The thing that’s been giving the online world a collective ulcer is the idea that Twitter is going to fundamentally change the way its service works by bringing Facebook-style curation to its real-time firehose. But is it really? Despite the recent rending of garments by the Twitter faithful, I have found that skepticism is warranted.
The panic began with the implementation of a system whereby tweets favorited by people you follow might appear out of context in your timeline, and things you favorite might emerge likewise in other people’s feeds. I wrote about how this was an ominous sign of Twitter mucking with what makes it great: real-time access to the zeitgeist, filtered only by whom you choose to follow.
Then the Wall Street Journal reported that Twitter’s CFO Anthony Noto had indicated that changes were coming to the traditional Twitter timeline:
Twitter’s timeline is organized in reverse chronological order, a delivery system that has not changed since the product was created eight years ago and one that some early adopters consider sacred to the core Twitter experience. But this “isn’t the most relevant experience for a user,” Noto said. Timely tweets can get buried at the bottom of the feed if the user doesn’t have the app open, for example. “Putting that content in front of the person at that moment in time is a way to organize that content better.”
Mathew Ingram’s analysis of this at GigaOm is what really had people reaching for their pitchforks and torches, writing that it “sounds like a done deal” and that coming modifications “could change the nature of the service dramatically.”
That sounds really scary to folks who have stuck with Twitter since the beginning, and truly value what it provides. It stands as a stark contrast to the heavily-curated experience of Facebook, its immediacy giving it its power and unique position in the media universe.
But as even Ingram acknowledged in a subsequent post, this change — an algorithmic approach to the timeline — was probably meant for the “discover” tab of the site, which is already heavily curated by the service, and within Twitter’s search feature. In fact, that’s what the Journal article even says:
Noto said the company’s new head of product, Daniel Graf, has made improving the service’s search capability one of his top priorities for 2015.
“If you think about our search capabilities we have a great data set of topical information about topical tweets,” Noto said. “The hierarchy within search really has to lend itself to that taxonomy.” With that comes the need for “an algorithm that delivers the depth and breadth of the content we have on a specific topic and then eventually as it relates to people,” he added.
After Ingram’s first piece, in fact, Dick Costolo, Twitter’s CEO (who I presume is in a position to know) tweeted, “[Noto] never said a ‘filtered feed is coming whether you like it or not’. Goodness, what an absurd synthesis of what was said.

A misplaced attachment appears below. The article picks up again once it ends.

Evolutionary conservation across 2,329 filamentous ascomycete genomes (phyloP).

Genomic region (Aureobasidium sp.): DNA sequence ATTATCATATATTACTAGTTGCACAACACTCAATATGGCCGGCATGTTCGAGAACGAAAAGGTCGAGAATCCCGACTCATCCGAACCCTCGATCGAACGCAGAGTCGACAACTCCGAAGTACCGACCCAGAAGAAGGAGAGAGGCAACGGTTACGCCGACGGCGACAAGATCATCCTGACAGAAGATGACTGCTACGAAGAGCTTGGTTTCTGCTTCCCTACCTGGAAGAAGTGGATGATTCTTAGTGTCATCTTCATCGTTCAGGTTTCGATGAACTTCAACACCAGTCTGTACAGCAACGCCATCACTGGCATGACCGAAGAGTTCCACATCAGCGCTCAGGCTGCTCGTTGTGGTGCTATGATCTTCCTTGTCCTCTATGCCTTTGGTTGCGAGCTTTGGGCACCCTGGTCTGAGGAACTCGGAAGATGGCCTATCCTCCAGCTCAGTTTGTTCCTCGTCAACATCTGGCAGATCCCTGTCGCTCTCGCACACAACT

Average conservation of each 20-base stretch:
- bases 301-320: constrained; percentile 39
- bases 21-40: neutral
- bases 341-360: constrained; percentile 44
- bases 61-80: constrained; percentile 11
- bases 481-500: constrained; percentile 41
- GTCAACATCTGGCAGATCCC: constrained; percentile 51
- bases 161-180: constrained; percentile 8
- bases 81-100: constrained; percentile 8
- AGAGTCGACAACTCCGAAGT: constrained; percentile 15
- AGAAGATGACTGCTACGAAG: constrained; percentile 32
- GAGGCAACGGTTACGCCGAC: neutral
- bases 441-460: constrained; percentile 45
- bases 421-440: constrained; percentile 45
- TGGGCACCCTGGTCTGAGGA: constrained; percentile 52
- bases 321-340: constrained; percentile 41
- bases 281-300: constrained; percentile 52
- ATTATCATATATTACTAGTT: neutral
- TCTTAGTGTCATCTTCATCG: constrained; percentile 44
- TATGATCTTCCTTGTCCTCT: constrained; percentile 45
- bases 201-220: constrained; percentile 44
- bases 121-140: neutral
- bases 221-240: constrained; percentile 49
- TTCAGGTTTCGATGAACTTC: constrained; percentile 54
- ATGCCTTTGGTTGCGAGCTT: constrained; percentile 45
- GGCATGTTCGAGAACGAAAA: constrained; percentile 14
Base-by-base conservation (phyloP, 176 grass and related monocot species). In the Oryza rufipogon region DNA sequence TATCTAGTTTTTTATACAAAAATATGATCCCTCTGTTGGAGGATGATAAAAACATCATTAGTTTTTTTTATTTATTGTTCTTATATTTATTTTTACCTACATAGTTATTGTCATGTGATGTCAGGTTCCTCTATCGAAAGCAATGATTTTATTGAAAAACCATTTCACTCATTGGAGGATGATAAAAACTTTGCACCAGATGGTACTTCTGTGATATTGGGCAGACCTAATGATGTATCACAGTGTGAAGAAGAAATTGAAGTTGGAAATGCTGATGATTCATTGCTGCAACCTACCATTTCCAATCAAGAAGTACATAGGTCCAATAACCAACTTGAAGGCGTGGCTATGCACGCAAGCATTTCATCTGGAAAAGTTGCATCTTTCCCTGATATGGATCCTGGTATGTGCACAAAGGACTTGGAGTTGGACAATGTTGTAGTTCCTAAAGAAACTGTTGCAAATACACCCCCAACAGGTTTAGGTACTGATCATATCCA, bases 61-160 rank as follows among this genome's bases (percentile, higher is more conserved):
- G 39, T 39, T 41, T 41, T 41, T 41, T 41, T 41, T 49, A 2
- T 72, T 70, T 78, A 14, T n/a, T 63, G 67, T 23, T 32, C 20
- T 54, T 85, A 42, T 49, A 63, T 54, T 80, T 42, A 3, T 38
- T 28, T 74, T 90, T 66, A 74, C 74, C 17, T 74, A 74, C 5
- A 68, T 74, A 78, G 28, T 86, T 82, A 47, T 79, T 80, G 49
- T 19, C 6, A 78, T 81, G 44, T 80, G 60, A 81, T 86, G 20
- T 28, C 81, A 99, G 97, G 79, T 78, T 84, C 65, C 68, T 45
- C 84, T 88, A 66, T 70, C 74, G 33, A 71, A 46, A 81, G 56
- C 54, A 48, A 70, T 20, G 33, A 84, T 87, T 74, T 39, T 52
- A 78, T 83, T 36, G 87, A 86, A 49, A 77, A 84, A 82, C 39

What really settles all of this for me, though, is an interview given by Katie Jacobs Stanton, who is Twitter’s new media chief. What I read from what she tells Re/Code is that Twitter’s current and long-term strategies continue to revolve around the real-time, unfiltered timeline. Here’s Stanton on Twitter as a companion to live TV viewing (emphasis mine):
What’s happened is that every day our users have been able to transform the service into this second screen experience while watching live TV because Twitter has a lot of those characteristics. It’s live, it’s public, it’s conversational, it’s mobile. Television is something really unique, really powerful about Twitter and we’ve obviously made a big investment in that whole experience.
Here she is on the value Twitter provides during breaking news events:
We have a number of unique visitors that come to Twitter to get breaking news, to hear what people have to say. Joan Rivers died [Thursday] and people were grieving on Twitter and talking about her, but they’re also coming to listen to the voices on Twitter as they pay respect to Joan Rivers. This happens all the time. There’s also the broader syndication of tweets. News properties of the world embed tweets and cite tweets. That’s really unique.
Note how she emphasizes the fact that Twitter is not incidentally serving as this kind of platform, but that this makes it uniquely crucial to the wider media universe, for consumers of news and those producing it.
She later refers to Twitter as “the operating system of the news.” This does not sound to me like a service that is intent on dismantling what its own media boss is touting as its chief virtue.
Twitter will of course go through changes, and its experiments with favorites-from-nowhere is an example of that. It won’t always be exactly as it is. But I’m beginning to believe that the recent panic (including my own) is unwarranted. I suspect that the people at Twitter understand why people use it as religiously and obsessively as they do, that they use it very differently from the way they use Facebook, and that there needs to always be a way for a user to tap into the raw stream.
Maybe, down the road, the initial experience Twitter presents a user with is one that is more curated, more time-shifted, but I suspect that the firehose will always be there for faithful.